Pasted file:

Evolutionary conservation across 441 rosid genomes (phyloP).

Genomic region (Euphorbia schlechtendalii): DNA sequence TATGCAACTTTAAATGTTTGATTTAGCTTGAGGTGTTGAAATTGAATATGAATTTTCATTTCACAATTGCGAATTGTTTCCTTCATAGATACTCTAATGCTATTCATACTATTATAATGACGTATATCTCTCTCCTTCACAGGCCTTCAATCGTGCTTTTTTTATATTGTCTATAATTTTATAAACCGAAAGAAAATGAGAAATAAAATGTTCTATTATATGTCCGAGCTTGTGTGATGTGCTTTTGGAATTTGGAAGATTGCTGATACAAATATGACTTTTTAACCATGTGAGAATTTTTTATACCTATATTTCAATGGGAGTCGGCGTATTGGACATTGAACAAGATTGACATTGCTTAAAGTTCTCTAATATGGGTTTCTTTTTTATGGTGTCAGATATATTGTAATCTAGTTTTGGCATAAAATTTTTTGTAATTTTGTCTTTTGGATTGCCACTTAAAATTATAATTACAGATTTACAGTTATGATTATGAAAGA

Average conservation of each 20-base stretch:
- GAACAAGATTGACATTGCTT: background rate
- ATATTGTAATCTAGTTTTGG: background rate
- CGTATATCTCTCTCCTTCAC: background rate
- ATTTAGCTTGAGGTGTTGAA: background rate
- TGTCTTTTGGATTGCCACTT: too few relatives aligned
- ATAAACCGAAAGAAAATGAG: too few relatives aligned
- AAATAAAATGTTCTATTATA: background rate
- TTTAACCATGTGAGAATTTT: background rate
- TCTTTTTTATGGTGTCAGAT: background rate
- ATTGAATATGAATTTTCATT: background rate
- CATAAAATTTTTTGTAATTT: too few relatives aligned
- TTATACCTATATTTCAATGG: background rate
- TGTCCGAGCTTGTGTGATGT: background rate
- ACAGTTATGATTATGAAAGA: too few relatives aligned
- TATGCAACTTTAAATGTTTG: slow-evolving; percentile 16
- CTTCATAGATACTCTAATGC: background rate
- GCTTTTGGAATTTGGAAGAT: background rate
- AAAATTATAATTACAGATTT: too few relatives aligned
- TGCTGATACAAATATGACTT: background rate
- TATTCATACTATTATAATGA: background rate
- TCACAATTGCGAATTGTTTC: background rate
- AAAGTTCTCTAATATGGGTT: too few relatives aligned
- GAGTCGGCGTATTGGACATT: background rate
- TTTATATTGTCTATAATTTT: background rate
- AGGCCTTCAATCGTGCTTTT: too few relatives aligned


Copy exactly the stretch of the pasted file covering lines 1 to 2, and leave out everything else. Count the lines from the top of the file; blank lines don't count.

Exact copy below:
Evolutionary conservation across 441 rosid genomes (phyloP).

Genomic region (Euphorbia schlechtendalii): DNA sequence TATGCAACTTTAAATGTTTGATTTAGCTTGAGGTGTTGAAATTGAATATGAATTTTCATTTCACAATTGCGAATTGTTTCCTTCATAGATACTCTAATGCTATTCATACTATTATAATGACGTATATCTCTCTCCTTCACAGGCCTTCAATCGTGCTTTTTTTATATTGTCTATAATTTTATAAACCGAAAGAAAATGAGAAATAAAATGTTCTATTATATGTCCGAGCTTGTGTGATGTGCTTTTGGAATTTGGAAGATTGCTGATACAAATATGACTTTTTAACCATGTGAGAATTTTTTATACCTATATTTCAATGGGAGTCGGCGTATTGGACATTGAACAAGATTGACATTGCTTAAAGTTCTCTAATATGGGTTTCTTTTTTATGGTGTCAGATATATTGTAATCTAGTTTTGGCATAAAATTTTTTGTAATTTTGTCTTTTGGATTGCCACTTAAAATTATAATTACAGATTTACAGTTATGATTATGAAAGA